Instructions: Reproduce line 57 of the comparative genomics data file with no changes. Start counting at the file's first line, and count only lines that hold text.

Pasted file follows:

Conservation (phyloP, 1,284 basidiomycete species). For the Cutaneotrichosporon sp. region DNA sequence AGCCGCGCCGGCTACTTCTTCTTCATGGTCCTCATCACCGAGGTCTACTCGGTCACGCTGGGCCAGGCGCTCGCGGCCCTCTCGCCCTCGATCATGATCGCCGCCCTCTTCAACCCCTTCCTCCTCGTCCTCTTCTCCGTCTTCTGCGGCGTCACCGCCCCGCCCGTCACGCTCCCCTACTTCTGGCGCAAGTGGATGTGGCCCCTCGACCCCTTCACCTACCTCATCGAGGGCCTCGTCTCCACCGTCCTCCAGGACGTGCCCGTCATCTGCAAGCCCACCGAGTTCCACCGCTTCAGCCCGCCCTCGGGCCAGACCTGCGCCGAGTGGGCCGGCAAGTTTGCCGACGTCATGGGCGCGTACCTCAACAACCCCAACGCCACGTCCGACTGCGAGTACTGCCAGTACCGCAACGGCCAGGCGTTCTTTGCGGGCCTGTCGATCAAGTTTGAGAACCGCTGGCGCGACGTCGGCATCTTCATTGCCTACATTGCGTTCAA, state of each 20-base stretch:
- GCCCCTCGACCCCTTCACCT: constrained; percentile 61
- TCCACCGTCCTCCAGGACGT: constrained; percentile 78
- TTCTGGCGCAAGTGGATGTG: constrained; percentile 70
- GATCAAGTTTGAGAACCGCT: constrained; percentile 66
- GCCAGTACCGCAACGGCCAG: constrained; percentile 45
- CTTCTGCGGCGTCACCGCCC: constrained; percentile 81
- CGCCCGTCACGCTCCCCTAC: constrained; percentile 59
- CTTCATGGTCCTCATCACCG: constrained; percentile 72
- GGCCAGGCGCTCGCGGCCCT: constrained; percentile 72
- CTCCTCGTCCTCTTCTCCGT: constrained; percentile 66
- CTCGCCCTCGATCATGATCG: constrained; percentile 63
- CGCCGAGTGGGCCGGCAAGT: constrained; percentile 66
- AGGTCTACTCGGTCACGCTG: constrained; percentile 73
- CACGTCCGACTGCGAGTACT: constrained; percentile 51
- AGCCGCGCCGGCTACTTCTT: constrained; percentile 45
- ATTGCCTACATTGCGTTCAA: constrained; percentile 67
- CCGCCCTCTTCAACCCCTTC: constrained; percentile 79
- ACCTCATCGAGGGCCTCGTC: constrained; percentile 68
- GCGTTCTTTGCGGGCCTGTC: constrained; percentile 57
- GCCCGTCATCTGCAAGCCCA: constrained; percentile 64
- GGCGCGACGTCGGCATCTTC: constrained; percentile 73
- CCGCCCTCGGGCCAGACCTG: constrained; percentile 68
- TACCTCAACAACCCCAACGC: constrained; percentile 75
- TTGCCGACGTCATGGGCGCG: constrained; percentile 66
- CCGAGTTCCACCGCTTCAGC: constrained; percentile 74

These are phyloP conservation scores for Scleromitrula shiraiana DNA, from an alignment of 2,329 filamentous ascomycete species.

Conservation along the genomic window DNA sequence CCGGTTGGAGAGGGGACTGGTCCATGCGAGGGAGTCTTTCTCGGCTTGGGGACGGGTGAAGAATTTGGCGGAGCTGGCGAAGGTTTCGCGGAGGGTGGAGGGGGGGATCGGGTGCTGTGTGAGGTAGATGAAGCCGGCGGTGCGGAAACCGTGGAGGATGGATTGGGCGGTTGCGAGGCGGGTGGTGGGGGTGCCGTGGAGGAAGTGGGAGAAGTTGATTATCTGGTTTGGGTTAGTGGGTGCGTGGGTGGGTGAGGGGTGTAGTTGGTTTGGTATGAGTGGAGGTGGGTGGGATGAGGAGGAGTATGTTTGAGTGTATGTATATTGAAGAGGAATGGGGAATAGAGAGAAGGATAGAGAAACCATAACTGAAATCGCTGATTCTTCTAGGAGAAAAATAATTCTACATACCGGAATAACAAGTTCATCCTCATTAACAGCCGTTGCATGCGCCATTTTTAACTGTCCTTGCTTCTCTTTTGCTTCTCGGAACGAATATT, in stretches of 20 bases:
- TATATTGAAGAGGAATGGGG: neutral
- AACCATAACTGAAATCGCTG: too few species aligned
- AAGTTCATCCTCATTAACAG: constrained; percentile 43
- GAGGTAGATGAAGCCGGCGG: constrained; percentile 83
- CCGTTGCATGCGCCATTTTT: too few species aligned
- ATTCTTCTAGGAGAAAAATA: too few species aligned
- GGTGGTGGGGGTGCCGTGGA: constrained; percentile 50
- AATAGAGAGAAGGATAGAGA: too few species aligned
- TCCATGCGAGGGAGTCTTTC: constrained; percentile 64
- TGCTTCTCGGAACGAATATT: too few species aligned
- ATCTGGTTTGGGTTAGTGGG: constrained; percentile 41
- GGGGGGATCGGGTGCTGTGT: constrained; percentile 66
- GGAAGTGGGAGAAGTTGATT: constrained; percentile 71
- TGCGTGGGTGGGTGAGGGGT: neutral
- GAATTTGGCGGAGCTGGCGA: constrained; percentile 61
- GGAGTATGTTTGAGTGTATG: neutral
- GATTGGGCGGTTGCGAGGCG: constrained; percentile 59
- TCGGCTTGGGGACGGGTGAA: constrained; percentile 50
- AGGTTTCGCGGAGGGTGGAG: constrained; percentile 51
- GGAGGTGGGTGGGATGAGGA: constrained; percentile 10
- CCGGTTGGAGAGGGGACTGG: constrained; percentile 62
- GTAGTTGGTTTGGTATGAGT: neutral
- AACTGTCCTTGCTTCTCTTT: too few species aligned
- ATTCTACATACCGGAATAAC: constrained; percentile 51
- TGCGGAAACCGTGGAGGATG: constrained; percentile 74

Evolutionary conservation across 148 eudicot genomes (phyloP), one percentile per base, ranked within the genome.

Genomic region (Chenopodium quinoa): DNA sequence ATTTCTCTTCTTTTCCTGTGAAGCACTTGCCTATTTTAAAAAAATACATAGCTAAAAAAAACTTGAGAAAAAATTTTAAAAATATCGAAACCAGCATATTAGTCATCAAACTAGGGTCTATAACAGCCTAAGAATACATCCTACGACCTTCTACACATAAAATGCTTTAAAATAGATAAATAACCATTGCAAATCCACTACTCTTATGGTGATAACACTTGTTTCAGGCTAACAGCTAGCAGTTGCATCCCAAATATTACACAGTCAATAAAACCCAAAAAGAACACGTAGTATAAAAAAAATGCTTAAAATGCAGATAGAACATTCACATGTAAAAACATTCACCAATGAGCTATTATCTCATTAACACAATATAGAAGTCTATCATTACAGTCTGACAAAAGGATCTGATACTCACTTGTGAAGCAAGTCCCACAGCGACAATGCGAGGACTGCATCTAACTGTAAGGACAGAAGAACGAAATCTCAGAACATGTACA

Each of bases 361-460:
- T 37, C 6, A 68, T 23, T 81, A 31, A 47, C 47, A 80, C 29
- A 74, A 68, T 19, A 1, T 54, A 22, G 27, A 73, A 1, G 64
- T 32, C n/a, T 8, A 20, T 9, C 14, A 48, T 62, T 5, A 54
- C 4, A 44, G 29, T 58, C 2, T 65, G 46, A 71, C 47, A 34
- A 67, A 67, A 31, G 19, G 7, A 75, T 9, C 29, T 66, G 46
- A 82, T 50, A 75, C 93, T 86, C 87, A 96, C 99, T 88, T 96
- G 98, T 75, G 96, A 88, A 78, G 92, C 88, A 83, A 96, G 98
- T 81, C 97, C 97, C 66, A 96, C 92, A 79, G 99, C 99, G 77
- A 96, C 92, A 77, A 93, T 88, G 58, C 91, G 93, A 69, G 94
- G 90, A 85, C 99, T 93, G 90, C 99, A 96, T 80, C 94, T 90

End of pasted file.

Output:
- T 37, C 6, A 68, T 23, T 81, A 31, A 47, C 47, A 80, C 29